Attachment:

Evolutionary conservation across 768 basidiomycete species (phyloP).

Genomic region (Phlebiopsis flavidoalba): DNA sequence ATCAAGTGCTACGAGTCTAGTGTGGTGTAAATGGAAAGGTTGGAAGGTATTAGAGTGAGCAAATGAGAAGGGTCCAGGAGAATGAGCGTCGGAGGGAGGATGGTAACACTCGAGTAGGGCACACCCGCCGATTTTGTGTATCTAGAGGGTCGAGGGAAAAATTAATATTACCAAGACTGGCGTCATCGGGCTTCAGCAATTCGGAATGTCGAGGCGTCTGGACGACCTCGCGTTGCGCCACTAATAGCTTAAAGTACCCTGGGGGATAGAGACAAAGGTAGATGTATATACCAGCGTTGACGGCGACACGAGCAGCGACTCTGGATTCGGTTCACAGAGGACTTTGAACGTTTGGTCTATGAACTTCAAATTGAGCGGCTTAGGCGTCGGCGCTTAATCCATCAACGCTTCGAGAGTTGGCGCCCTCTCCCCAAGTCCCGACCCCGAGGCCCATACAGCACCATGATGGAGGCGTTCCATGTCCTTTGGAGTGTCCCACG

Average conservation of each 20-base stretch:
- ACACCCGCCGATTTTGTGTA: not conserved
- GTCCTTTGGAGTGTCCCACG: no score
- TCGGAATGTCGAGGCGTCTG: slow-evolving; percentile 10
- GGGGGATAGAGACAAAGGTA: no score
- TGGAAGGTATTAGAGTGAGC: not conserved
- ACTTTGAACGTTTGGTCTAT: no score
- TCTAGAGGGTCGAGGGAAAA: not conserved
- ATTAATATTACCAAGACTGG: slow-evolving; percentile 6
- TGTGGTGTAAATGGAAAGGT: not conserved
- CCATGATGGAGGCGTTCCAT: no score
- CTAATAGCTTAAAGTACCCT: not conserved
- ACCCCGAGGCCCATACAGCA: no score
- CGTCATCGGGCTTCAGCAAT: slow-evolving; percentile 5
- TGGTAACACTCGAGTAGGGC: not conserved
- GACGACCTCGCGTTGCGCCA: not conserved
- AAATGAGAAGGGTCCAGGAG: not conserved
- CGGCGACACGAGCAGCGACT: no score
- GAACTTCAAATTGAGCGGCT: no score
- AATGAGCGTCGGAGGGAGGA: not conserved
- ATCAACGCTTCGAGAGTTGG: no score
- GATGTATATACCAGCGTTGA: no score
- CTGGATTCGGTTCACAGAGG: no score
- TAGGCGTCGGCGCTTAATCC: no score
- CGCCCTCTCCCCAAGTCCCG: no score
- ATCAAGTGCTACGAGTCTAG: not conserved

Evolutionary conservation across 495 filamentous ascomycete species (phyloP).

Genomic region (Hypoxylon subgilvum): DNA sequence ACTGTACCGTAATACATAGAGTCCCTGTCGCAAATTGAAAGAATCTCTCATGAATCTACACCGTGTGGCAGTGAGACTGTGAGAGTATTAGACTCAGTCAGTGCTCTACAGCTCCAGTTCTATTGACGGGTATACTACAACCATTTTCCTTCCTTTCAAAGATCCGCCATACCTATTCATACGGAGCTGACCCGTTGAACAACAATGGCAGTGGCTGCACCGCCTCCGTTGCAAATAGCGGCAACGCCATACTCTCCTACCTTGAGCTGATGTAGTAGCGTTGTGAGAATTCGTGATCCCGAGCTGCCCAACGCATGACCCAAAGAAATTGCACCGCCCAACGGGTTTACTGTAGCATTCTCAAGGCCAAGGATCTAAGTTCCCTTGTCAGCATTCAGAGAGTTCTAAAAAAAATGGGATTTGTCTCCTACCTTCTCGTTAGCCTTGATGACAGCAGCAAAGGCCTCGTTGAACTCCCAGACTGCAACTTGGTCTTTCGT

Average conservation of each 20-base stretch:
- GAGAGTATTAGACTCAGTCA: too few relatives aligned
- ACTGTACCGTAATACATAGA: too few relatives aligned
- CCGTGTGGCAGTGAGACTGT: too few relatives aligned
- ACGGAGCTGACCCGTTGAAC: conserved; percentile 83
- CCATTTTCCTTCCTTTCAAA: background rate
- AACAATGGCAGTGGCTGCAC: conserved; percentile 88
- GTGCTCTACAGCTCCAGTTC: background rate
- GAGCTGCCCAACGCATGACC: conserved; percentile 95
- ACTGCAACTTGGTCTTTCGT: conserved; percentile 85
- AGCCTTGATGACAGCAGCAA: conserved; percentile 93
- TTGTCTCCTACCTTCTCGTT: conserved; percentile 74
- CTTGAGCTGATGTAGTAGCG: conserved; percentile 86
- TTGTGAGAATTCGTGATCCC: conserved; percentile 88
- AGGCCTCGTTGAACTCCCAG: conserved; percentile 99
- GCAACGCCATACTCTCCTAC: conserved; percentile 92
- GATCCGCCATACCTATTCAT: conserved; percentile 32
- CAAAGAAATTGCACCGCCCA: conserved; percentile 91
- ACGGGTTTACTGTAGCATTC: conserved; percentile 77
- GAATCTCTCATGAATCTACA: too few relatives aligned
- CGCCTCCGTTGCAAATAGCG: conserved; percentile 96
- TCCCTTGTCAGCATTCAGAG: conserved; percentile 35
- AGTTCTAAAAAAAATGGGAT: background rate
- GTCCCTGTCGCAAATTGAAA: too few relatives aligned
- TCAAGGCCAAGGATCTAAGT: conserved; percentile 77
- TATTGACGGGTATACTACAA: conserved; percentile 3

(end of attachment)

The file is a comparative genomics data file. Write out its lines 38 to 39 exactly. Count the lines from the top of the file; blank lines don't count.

- GTGCTCTACAGCTCCAGTTC: background rate
- GAGCTGCCCAACGCATGACC: conserved; percentile 95